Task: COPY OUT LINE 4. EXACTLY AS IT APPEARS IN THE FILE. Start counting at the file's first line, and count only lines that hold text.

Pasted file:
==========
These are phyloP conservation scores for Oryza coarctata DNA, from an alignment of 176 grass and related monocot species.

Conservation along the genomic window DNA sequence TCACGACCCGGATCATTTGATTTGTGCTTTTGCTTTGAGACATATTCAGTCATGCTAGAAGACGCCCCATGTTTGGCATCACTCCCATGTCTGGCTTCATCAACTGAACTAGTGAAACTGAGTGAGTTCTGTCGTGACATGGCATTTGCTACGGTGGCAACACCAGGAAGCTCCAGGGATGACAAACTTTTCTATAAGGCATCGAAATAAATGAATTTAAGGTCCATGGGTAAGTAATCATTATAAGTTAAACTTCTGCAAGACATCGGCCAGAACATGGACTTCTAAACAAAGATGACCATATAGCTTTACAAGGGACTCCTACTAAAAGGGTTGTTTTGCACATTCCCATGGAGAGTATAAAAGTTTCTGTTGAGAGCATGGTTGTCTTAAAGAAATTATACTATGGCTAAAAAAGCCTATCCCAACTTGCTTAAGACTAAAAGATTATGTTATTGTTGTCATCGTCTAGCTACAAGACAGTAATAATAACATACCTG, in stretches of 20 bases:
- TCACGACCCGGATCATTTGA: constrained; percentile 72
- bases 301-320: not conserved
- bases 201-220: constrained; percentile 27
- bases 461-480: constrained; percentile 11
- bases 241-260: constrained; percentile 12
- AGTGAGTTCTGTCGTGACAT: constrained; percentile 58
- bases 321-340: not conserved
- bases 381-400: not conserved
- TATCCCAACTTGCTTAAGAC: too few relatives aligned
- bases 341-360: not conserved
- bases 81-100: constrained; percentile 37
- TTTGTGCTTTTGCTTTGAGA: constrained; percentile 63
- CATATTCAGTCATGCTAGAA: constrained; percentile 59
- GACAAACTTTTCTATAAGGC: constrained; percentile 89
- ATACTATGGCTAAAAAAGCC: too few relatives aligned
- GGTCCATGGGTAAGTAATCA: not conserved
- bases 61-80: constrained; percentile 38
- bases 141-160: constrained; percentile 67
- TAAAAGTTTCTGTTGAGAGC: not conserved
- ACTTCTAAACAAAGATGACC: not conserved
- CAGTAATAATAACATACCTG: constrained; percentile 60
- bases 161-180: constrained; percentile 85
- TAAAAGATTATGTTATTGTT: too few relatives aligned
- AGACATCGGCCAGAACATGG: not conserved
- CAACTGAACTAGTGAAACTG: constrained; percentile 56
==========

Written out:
- bases 301-320: not conserved